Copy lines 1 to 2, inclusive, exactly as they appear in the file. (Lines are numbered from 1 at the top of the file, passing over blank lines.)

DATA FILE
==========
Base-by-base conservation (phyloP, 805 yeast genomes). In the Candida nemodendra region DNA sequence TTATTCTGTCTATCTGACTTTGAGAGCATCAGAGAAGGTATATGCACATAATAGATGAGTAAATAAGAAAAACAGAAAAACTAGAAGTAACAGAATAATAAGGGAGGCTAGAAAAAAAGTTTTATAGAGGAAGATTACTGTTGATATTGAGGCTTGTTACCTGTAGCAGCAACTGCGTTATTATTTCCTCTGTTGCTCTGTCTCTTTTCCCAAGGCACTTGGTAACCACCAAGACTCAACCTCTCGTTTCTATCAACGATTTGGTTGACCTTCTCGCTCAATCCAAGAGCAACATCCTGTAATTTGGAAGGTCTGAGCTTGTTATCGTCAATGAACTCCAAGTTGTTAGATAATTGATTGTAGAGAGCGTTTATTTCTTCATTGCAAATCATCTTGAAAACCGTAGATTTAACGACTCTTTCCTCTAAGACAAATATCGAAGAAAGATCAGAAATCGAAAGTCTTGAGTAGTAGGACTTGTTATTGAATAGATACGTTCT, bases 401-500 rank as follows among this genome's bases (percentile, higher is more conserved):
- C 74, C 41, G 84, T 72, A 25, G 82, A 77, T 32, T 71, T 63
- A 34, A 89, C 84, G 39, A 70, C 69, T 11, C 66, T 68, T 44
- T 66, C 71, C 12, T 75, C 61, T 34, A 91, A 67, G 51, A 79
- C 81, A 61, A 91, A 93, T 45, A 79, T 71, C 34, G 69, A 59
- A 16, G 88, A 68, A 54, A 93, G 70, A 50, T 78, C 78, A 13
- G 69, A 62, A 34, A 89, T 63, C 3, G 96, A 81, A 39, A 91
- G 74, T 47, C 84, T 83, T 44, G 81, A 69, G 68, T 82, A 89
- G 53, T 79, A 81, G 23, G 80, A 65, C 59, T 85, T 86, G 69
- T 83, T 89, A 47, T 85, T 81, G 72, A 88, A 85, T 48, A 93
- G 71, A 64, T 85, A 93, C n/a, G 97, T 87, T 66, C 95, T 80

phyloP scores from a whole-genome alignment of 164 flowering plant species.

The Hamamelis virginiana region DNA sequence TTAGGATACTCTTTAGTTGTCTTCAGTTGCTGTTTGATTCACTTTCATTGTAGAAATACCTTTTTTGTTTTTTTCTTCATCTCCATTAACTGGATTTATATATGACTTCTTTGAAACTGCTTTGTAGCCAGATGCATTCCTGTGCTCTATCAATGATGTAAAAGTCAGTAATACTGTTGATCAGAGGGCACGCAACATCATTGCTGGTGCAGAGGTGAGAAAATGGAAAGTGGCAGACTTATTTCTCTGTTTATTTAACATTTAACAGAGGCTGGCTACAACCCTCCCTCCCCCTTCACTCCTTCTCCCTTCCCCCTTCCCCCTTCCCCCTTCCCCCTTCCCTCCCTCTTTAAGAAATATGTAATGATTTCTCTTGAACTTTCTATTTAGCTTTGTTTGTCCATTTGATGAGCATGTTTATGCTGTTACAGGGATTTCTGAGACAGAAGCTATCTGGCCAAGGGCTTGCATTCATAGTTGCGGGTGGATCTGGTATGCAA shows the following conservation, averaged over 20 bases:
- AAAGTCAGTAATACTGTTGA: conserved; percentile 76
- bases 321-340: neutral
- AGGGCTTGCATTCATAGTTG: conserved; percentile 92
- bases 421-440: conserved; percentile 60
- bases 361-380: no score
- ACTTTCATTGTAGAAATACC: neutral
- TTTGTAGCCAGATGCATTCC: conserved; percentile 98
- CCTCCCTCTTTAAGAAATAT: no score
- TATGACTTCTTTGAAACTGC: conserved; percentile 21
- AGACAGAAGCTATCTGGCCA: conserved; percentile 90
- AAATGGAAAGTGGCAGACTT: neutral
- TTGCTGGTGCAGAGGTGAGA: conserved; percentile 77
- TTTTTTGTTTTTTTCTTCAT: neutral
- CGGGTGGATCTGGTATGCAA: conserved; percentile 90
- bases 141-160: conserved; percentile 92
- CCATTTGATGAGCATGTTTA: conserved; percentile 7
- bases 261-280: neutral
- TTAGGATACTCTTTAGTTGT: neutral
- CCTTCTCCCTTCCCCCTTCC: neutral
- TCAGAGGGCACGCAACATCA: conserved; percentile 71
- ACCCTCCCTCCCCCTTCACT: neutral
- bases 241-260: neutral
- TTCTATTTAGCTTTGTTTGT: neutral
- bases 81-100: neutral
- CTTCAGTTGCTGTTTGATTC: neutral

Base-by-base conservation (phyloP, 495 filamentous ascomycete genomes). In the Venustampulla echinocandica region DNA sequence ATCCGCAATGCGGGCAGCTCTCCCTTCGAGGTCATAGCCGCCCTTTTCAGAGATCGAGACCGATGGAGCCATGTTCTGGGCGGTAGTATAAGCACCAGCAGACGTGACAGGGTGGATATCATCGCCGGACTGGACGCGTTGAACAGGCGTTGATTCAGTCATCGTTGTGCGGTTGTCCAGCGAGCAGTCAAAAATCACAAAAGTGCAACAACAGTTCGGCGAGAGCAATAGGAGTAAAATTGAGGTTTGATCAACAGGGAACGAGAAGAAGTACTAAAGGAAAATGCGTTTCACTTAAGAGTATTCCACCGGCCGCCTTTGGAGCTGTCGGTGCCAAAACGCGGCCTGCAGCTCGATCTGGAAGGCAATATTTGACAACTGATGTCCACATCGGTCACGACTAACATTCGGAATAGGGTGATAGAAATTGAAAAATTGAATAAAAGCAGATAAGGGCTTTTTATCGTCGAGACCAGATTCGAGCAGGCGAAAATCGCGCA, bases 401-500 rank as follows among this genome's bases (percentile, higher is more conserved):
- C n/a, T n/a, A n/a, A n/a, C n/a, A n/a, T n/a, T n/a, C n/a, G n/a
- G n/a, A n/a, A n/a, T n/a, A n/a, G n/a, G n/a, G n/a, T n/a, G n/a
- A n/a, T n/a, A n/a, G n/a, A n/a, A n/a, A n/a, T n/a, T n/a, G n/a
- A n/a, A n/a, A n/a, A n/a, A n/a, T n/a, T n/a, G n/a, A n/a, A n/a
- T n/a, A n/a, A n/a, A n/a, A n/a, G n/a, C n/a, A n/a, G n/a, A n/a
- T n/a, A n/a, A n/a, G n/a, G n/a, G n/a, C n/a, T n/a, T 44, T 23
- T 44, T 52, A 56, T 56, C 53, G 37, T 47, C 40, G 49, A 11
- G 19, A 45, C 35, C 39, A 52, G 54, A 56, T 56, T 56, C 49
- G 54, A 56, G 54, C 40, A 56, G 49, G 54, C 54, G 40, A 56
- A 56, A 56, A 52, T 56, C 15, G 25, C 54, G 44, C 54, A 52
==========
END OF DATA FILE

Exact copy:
Base-by-base conservation (phyloP, 805 yeast genomes). In the Candida nemodendra region DNA sequence TTATTCTGTCTATCTGACTTTGAGAGCATCAGAGAAGGTATATGCACATAATAGATGAGTAAATAAGAAAAACAGAAAAACTAGAAGTAACAGAATAATAAGGGAGGCTAGAAAAAAAGTTTTATAGAGGAAGATTACTGTTGATATTGAGGCTTGTTACCTGTAGCAGCAACTGCGTTATTATTTCCTCTGTTGCTCTGTCTCTTTTCCCAAGGCACTTGGTAACCACCAAGACTCAACCTCTCGTTTCTATCAACGATTTGGTTGACCTTCTCGCTCAATCCAAGAGCAACATCCTGTAATTTGGAAGGTCTGAGCTTGTTATCGTCAATGAACTCCAAGTTGTTAGATAATTGATTGTAGAGAGCGTTTATTTCTTCATTGCAAATCATCTTGAAAACCGTAGATTTAACGACTCTTTCCTCTAAGACAAATATCGAAGAAAGATCAGAAATCGAAAGTCTTGAGTAGTAGGACTTGTTATTGAATAGATACGTTCT, bases 401-500 rank as follows among this genome's bases (percentile, higher is more conserved):
- C 74, C 41, G 84, T 72, A 25, G 82, A 77, T 32, T 71, T 63